Africa Podcasts Preaching The Free Church

The Unction and the Urge

One podcast I listen to regularly is the Free Church’s Generation, usually hosted by my good friend, David Meredith.  It is always interesting (at least to me) but at times it is brilliant and inspiring.  None more so that in the latest one with Kenny Mackenzie.  Kenny may not be someone you have heard of – but his testimony, story, common sense, wisdom and love for the Lord shine through in this.  Listen to all of it!

I was encouraged by Kenny’s testimony and his account of his work in Africa, but what struck me especially was the discussion he and David had about ‘unction’.   That special quality which sometimes some preachers have which is better ‘felt than telt’.  It is the anointing of the Holy Spirit upon the preacher and the preached Word.  I know what it is.  And have occasionally experienced it.  It is something special – which once you have tasted – you are never satisfied with anything else.  I resonate completely with David and Kenny’s comments about some of the preaching they heard in the 1970’s and 80’s in Scotland.  It may not have been technically the best, it may not have been expository, but there was an unction – a sense of the Holy Spirit being present in and through the Word.

I remember someone once telling me that the Welsh had a word for this anointing – I think it may have been something like hywel (perhaps some Welsh brother or sister can enlighten me?!).  But I think my daughter, EJ, summed it up best.  One night after church, much to the amusement of those around, she said to her mother ‘Dad has the urge tonight!”.

Whatever you call it –   I long for it.  I have tasted it.  I want it in those who I hear preaching and I long for it to be present when I preach.  I know that some are scared of emotion, or something that they cannot control or explain.  Some are scared of being accused of being charismatic.  For me it is the opposite.  I am scared of being in control and of being able to explain everything.  I also want as much of the ‘charisma’, in the biblical sense of the gifts and power of the Spirit, as possible.  Perhaps Baxters charge to ‘preach as a dying man to dying men’ sums up the human aspect.  But I think really that Paul said it best. “Our gospel came to you not simply with words but also with power, with the Holy Spirit and deep conviction” (1 Thessalonians 1:5)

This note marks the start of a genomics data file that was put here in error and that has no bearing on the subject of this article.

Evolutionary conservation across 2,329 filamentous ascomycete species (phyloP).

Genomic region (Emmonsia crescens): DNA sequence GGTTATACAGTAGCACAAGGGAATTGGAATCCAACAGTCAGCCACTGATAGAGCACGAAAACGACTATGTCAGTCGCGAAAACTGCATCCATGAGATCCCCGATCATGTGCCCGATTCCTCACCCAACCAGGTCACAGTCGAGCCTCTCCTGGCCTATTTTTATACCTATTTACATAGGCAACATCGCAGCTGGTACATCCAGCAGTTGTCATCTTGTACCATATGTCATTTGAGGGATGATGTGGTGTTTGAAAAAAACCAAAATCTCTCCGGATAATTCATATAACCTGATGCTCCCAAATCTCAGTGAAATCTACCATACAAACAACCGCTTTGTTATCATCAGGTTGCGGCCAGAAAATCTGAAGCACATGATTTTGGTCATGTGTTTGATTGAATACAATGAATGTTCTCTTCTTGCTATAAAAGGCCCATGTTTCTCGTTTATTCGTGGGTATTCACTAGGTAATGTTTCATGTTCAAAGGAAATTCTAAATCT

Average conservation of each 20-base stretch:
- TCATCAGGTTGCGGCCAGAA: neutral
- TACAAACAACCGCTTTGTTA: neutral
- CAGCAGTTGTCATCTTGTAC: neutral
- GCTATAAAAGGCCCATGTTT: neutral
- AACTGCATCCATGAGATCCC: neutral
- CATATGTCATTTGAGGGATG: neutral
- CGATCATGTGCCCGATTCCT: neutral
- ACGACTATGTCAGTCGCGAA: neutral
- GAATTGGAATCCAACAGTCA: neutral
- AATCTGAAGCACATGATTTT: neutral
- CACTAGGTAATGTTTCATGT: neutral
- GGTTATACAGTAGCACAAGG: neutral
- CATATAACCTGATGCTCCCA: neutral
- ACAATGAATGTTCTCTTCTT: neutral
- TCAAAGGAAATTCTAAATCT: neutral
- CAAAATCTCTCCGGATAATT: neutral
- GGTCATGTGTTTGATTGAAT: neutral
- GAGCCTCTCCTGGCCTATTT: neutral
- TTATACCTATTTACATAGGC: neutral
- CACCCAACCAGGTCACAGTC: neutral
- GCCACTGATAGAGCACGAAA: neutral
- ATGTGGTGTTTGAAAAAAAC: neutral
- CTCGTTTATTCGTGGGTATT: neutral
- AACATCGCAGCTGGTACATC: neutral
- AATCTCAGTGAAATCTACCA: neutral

“Fire. God of Abraham, God of Isaac, God of Jacob, not of the philosophers and the scholars. I will not forget thy word. Amen.” (Pascal)

Persuasive Preaching

The Importance of Preaching in a Post-Covid World – AP






  1. The word in Welsh is “Hwyl”. Roughly, it means spirit, a surge of intense emotion. But in the context of preaching it did mean the unction of the Holy Spirit. You could tell a preacher was preaching with Hwyl because not only was he moved emotionally and spiritually, so were you listening. You were caught up into heaven.

    Sadly, in many Welsh chapels in the late 19th century, it degenerated into a speaking technique, a poetic presentation that could move people emotionally without any need for the Holy Spirit! Indeed there was even competition between chapels as to whose preachers could produce the most hwyl. Welsh is a great language for this technique. Martyn Lloyd-Jones referred to this many times. He deliberately rejected the technique. However many times he was moved by the Spirit as he preached – genuine hwyl.

    Many thanks for the pointer to the podcast.

  2. In Sir Kingsley Amis’s Booker Prize winning novel , ‘ The Old Devils ‘ , one story is told by a character who is describing an Englishman’s visit to a Welsh – language chapel service.

    The Welsh preacher’s sermon is occasionally punctuated by a word in the language of the Saxon and the English word employed is ‘truth’ , thus leading the foreigner to conclude that there is no equivalent term in Welsh.

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